To safeguard the interest of innocent consumers, several certification agencies, such as NATRUE, have made stern rules as certification is a serious process which implies commitment. These agencies guarantee that at least 75% of all the individual products in a defined series, that are either identified by the brand or the sub-brand, must be compliant with their standards.2 NATRUE doesn’t offer certification to such companies with only one or two products and prohibits them from implementing deceptive marketing strategies.

4. Hiding harmful ingredients behind soft names

An inquisitive customer always looks for details in the packaging. Towards the end of the ingredient list many a times we stumble upon words like added fragrance, flavor or perfume. For ages Indian consumers have accepted and ignored it, but in truth these are the things which should not be taken lightly. These are serious synthetic ingredients and could well be toxic / harmful.
In certain cases, these ingredients pose a high risk to our health. A case in point is there is a popular artificial flavor called butter flavour diacetyl, which is used in products such as microwave popcorn. This artificial flavor is linked to a rare and deadly respiratory disease known as Popcorn Workers Lung.
There are many more flavor enhancers, which may or may not have adverse effect on our health. But, unless the complete list is printed on label, consumers cannot take an informed decision.

5. Disclosure of ALL Ingredients

In India, many companies don’t disclose all ingredients. They mention only natural and organic ingredient on their label and for other ingredients use terms like excipients – QS or cream base. In the USA and many developed countries of Europe, companies have to provide complete ingredient list on food and cosmetics labels, in descending order of quantity used.3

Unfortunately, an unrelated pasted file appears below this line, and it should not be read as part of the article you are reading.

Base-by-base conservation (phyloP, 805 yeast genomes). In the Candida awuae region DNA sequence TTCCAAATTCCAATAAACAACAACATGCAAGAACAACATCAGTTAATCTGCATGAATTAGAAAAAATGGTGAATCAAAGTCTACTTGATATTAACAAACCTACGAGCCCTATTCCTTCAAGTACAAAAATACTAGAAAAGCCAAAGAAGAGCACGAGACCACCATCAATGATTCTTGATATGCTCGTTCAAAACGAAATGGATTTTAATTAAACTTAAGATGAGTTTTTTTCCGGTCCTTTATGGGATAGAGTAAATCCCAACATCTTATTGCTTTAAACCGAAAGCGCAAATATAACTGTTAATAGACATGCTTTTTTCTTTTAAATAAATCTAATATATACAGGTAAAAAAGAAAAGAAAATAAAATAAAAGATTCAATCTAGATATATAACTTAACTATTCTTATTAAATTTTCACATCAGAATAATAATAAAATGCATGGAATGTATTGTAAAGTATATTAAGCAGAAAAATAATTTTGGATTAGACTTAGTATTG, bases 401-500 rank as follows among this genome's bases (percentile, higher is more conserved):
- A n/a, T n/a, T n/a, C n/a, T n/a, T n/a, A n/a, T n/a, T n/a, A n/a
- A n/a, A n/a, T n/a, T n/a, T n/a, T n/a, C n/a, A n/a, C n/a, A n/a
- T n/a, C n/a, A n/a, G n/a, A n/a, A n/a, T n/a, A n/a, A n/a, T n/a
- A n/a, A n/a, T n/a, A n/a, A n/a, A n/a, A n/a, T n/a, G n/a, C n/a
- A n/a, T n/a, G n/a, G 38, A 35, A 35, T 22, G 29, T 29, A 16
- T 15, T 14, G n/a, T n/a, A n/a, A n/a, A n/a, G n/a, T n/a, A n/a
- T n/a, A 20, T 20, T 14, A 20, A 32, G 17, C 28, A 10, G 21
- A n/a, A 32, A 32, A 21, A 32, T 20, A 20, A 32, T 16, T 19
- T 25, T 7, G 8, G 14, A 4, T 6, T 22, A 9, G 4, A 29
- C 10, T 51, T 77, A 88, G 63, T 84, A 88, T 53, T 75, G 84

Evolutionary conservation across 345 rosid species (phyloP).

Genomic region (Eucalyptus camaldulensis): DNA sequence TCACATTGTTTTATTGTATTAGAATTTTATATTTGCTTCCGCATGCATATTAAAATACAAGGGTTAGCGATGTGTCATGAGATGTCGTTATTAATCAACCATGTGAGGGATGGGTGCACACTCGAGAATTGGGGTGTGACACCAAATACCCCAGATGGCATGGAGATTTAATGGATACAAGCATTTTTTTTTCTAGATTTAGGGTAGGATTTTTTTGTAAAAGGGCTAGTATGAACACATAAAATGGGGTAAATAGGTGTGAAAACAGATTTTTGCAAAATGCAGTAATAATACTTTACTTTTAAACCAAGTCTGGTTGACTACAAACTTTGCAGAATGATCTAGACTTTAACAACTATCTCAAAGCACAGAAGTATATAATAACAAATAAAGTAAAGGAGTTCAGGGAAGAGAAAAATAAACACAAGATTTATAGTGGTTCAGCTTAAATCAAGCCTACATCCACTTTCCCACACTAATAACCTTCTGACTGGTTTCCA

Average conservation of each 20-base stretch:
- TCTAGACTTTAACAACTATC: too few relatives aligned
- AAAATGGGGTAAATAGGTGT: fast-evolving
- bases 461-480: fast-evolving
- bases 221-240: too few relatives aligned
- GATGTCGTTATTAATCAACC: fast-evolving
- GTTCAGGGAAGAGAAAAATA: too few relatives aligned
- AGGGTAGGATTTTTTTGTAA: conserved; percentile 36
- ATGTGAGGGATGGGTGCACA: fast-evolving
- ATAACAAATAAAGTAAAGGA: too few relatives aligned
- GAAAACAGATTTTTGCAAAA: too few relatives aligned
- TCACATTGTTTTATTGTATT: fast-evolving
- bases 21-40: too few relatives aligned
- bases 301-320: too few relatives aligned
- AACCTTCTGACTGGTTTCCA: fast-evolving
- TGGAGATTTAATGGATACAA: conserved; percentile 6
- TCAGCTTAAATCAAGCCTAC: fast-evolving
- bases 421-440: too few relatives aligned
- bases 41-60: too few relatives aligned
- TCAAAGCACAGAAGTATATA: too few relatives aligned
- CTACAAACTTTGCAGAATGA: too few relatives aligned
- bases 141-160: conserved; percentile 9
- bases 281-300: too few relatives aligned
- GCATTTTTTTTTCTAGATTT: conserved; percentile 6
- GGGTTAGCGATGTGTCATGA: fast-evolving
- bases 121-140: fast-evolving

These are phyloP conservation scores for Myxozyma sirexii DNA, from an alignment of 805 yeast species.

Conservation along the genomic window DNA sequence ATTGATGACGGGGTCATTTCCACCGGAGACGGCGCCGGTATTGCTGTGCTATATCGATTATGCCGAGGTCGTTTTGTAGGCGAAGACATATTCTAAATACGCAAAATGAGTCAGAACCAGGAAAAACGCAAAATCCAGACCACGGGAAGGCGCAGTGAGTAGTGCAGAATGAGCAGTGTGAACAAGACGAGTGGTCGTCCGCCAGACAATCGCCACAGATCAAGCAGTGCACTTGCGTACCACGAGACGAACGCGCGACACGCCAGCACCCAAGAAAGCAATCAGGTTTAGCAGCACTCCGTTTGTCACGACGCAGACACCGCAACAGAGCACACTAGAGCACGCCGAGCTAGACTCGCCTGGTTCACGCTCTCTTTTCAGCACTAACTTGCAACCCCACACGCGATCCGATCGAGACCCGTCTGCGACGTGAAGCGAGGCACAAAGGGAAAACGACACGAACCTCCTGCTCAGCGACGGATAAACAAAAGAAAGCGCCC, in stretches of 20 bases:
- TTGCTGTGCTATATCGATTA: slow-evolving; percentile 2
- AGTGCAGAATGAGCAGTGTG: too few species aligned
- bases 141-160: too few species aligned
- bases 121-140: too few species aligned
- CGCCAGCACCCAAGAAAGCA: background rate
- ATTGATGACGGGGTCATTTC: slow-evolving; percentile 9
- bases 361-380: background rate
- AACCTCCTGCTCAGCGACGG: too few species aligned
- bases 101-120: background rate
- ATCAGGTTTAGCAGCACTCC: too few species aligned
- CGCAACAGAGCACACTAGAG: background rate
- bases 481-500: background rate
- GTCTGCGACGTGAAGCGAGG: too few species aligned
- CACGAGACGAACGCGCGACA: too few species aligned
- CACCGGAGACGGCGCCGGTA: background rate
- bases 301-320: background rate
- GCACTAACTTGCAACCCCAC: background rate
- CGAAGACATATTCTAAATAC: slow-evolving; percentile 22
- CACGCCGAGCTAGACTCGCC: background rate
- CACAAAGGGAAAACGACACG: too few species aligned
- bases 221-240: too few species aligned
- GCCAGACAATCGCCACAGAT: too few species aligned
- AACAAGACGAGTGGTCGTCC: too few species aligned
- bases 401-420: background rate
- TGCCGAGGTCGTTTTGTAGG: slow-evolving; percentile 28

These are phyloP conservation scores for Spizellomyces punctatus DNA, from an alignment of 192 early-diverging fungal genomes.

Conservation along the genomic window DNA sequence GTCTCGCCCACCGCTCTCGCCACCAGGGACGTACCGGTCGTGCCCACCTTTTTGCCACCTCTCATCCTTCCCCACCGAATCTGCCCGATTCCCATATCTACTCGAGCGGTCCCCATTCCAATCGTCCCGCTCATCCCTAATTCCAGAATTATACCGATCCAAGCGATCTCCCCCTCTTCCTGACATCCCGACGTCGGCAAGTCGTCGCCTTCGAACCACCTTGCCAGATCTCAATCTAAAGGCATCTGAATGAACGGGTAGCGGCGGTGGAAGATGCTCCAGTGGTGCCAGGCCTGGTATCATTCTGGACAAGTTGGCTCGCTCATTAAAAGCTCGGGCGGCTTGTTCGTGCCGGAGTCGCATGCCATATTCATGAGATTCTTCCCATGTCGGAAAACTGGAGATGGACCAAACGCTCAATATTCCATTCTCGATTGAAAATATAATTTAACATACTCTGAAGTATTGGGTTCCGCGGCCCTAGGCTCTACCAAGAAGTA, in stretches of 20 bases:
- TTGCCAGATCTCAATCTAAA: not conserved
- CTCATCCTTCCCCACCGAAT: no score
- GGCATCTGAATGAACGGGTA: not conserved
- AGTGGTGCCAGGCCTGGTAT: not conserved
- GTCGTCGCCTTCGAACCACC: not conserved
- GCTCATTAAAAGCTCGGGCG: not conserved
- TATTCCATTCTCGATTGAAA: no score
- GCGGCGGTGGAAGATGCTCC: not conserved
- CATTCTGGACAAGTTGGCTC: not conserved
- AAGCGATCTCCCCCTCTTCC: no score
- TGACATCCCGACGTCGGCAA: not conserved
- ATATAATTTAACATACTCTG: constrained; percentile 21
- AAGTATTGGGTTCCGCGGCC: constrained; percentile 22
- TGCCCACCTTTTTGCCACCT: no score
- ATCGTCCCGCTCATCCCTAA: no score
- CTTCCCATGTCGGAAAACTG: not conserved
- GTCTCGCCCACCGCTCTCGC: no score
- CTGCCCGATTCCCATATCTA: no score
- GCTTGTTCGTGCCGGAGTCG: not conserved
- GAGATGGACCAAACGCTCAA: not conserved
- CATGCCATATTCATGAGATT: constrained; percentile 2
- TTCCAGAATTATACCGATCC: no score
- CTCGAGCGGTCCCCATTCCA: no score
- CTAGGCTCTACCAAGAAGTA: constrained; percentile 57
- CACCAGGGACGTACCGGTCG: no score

The European Union, on 30 November 2009, passed a regulation (Regulation (EC) No 1223/2009), which mandates that a company must ensure that its products meet all the relevant safety requirements under the legislation the packaging must contain a range of information, like complete list of ingredients, contents and precautions for use among others.4
There are similar laws in India also that are monitored by Food Safety and Standards Authority of India (FSSAI).5 There is no legal binding for the companies to disclose all the ingredients and allows then to simply use the term Base or QS.
Markets today are flooded with products that promise to be green, but only on the packaging, while the actual content continues to remain a mystery, as before. Unless citizens demand the government for stricter regulation that necessitates manufacturers to disclose all the ingredients, we will continue to play in the hands of big corporate companies.

Safe Childhood is one campaign that is raging a war on such companies that are misguiding customers through their green-washing PR techniques.

Be aware! Be safe!


  1. Organic Labeling, United States Department of Agriculture, Agricultural Marketing Service
  2. NATRUE criteria,
  3. Cosmetics Labeling Requirements, US FDA
  4. Regulation (EC) No 1223/2009, European Union
  5. Food safety and standards (packaging and labelling) regulations- 2011, India

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January 3, 2017